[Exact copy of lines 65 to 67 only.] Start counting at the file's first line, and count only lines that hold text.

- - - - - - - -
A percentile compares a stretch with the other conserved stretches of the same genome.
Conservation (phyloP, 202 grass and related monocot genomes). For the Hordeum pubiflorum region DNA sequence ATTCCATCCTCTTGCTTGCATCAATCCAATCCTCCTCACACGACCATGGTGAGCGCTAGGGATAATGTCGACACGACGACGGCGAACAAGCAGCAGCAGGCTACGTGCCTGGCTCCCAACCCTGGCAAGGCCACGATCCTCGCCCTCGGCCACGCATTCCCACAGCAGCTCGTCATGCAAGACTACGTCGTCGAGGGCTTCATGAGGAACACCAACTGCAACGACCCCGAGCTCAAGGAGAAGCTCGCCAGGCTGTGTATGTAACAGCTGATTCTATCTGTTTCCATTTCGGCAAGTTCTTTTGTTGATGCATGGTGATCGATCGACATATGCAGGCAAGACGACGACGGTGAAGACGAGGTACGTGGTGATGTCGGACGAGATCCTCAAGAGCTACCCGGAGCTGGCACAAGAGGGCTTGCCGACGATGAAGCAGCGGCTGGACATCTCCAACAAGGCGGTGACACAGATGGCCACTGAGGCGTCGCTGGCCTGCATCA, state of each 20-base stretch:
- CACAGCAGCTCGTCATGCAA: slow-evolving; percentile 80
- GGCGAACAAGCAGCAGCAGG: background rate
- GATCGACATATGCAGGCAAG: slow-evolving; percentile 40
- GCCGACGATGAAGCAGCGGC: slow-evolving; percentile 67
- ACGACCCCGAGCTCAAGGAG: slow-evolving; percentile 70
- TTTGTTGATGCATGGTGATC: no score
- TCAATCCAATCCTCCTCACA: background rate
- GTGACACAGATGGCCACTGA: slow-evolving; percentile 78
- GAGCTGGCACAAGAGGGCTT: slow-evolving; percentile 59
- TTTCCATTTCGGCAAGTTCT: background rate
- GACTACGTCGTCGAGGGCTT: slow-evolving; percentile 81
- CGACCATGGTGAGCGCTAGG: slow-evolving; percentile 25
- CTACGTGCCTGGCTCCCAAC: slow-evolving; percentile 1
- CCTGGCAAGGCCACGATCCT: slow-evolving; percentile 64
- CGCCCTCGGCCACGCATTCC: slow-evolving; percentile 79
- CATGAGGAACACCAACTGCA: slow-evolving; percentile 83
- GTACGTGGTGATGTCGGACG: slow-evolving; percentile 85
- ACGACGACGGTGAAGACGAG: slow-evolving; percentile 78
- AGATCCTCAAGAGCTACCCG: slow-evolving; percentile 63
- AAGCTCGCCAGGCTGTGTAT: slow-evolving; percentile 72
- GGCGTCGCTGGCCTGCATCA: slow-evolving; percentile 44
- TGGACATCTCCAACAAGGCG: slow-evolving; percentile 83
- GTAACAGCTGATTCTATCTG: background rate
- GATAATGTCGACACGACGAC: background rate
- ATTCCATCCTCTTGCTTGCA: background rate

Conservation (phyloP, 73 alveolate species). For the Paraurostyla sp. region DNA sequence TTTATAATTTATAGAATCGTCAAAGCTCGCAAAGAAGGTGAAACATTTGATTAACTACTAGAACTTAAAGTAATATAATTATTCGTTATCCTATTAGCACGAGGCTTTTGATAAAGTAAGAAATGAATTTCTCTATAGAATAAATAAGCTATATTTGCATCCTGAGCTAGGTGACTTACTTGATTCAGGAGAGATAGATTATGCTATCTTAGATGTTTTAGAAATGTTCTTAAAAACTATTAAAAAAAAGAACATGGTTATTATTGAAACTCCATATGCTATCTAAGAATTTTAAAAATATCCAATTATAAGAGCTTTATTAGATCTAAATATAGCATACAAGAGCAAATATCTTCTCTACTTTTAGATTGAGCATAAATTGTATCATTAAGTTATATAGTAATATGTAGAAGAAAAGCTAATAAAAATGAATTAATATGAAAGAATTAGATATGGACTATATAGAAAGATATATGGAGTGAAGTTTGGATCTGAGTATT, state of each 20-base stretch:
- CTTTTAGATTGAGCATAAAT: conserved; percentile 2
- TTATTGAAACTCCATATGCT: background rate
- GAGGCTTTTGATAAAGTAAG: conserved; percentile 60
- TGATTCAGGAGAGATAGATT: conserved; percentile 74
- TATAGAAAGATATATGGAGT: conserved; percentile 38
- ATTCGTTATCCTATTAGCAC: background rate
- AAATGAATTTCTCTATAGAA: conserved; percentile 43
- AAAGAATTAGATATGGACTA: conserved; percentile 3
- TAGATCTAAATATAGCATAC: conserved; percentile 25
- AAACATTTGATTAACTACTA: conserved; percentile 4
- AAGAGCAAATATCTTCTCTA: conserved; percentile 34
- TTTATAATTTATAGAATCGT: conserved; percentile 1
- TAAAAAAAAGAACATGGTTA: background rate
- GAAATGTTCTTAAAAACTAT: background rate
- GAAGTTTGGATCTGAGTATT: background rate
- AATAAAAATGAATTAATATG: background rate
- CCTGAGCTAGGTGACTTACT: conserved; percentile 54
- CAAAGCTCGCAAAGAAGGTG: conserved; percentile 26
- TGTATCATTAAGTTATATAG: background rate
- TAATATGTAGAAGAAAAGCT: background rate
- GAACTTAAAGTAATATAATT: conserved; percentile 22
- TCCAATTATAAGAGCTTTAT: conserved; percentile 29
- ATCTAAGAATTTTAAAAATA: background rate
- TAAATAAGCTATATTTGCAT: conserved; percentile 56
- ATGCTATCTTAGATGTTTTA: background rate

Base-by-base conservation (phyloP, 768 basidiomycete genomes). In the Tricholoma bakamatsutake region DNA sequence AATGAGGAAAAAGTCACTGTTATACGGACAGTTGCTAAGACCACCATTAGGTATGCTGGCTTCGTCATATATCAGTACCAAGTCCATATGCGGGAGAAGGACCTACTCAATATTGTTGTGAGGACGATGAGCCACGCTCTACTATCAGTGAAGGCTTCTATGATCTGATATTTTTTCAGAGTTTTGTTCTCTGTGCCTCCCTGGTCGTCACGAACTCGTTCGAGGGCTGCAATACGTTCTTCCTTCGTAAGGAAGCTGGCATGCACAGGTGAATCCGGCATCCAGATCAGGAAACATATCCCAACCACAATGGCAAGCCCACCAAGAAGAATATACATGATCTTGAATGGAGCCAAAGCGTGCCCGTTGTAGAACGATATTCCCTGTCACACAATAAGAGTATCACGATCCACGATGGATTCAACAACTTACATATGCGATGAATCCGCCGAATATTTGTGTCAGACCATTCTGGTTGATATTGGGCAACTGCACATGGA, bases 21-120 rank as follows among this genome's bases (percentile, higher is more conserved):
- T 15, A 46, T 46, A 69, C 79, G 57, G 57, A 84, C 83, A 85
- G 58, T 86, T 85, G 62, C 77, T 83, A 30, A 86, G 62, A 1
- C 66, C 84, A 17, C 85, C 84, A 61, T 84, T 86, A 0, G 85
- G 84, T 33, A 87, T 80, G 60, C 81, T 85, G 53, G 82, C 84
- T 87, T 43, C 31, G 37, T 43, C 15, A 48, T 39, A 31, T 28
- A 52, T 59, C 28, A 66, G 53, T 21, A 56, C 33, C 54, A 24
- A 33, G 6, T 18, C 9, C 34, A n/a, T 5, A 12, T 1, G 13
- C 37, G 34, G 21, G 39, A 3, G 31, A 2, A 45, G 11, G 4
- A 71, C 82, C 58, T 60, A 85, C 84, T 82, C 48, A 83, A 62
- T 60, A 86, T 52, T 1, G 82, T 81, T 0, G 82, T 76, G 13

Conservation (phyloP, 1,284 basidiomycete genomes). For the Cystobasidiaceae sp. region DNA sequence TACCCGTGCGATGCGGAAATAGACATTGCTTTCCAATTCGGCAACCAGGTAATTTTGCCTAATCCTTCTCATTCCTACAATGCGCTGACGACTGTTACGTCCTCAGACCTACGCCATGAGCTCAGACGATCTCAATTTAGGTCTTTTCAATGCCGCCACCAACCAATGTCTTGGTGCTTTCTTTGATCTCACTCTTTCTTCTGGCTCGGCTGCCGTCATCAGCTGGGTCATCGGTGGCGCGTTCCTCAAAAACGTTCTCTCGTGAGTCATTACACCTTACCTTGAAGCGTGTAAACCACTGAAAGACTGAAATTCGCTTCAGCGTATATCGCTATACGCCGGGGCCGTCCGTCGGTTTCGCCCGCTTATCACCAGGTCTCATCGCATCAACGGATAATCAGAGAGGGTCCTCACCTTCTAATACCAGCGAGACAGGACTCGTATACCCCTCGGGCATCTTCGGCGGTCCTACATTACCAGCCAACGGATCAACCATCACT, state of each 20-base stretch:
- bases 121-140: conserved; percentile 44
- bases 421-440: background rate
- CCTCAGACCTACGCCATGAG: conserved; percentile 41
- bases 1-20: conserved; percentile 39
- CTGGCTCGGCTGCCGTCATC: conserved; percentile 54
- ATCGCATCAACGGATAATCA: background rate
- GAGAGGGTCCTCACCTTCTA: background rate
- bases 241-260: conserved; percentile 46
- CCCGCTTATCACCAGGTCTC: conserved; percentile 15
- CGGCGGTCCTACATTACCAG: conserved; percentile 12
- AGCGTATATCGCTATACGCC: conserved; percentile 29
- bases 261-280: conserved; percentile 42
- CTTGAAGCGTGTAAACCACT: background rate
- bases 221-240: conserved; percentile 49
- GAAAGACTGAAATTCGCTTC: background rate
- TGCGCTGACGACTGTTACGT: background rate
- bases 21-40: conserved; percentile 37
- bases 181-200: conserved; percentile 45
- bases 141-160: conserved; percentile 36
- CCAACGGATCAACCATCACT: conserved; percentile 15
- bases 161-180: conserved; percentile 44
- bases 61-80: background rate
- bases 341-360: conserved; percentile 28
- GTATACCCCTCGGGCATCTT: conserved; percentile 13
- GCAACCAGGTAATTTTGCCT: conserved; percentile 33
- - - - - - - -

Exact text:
Conservation (phyloP, 1,284 basidiomycete genomes). For the Cystobasidiaceae sp. region DNA sequence TACCCGTGCGATGCGGAAATAGACATTGCTTTCCAATTCGGCAACCAGGTAATTTTGCCTAATCCTTCTCATTCCTACAATGCGCTGACGACTGTTACGTCCTCAGACCTACGCCATGAGCTCAGACGATCTCAATTTAGGTCTTTTCAATGCCGCCACCAACCAATGTCTTGGTGCTTTCTTTGATCTCACTCTTTCTTCTGGCTCGGCTGCCGTCATCAGCTGGGTCATCGGTGGCGCGTTCCTCAAAAACGTTCTCTCGTGAGTCATTACACCTTACCTTGAAGCGTGTAAACCACTGAAAGACTGAAATTCGCTTCAGCGTATATCGCTATACGCCGGGGCCGTCCGTCGGTTTCGCCCGCTTATCACCAGGTCTCATCGCATCAACGGATAATCAGAGAGGGTCCTCACCTTCTAATACCAGCGAGACAGGACTCGTATACCCCTCGGGCATCTTCGGCGGTCCTACATTACCAGCCAACGGATCAACCATCACT, state of each 20-base stretch:
- bases 121-140: conserved; percentile 44
- bases 421-440: background rate